“Up until I had FarmHQ, I spent my whole summer working on irrigation,” Tim said. “These last two summers, I haven’t touched an irrigation pipe.” Rather than babysitting his irrigation all day and night, Tom now dispatches his crew to any reel or pump that his phone tells him isn’t functioning. “It gives you the confidence that things are working.”

He said he sleeps a lot better, too.

The Stakes

Aside from stress reduction and better sleep for farmers, the water savings could be the greatest promise of this technology. Against the backdrop of a warming global climate, wise water management in agriculture is essential.

“Water is becoming an incredibly scarce resource and we need to use it much more judiciously,” David said. “The biggest place we can make an impact is on farms.”

Farms account for 70 percent of freshwater consumption worldwide, according to the World Bank. And to feed a growing population, some estimates suggest agricultural production must expand 70 percent by 2050. Yet, simultaneously, the World Bank states that in many scenarios, 25-40 percent of water must be reallocated away from agriculture to higher productivity activities, thus leaving farmers with the tall task of creating more food with less water.

“I think that water scarcity is going to force huge changes to the entire food supply chain and, unfortunately, farmers are among the first to be confronted with this reality in areas with persistent drought,” David said.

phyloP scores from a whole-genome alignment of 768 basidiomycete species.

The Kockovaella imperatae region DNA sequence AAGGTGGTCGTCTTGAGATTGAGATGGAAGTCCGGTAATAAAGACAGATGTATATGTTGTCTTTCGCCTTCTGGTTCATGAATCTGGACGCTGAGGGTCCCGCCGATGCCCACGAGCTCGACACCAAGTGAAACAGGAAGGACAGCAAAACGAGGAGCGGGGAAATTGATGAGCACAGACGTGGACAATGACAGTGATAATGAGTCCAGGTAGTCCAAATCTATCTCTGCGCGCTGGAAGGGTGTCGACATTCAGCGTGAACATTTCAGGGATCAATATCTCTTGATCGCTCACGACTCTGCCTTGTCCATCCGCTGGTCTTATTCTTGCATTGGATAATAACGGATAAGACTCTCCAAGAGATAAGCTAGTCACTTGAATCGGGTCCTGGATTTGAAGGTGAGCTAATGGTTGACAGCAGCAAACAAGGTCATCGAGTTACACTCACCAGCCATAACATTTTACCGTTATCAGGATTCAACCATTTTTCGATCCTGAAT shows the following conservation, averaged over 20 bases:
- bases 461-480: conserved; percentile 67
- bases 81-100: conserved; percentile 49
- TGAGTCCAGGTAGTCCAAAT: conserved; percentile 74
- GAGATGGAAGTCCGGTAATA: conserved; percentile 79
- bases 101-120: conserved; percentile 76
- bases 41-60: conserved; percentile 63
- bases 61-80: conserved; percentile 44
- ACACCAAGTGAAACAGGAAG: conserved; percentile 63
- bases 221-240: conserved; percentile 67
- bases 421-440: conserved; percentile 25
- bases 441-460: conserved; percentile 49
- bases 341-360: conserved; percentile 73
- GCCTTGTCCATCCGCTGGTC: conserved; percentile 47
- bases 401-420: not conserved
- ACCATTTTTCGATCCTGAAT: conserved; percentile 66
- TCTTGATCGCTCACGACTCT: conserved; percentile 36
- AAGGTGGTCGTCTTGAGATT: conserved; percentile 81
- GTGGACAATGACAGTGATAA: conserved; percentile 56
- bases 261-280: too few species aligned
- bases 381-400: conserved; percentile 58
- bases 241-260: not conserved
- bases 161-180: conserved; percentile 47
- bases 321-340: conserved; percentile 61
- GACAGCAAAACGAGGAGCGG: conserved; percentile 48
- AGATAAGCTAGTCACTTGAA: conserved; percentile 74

The decreasing availability of water in the Colorado River—along with overallocation of the river in the 1920s—has put all who rely on “the lifeline of the West” in a tight spot. Farmers who rely on the embattled river for irrigation can’t afford flooding fields due to burst pipes. Neither can anyone else depending on the Colorado.

“If you can make a substantial impact in water consumption, you can pretty dramatically change how much water we have access to across the world,” David said. CODA estimates that a FarmHQ system installed on a single irrigation reel saves, on average, around 500,000 gallons of water over the course of a season. That’s about an 8 percent reduction of water use.

An analysis conducted internally found that just having the AutoStop feature enabled on FarmHQ-equipped reels saves 120,000 gallons of water per system in an average season.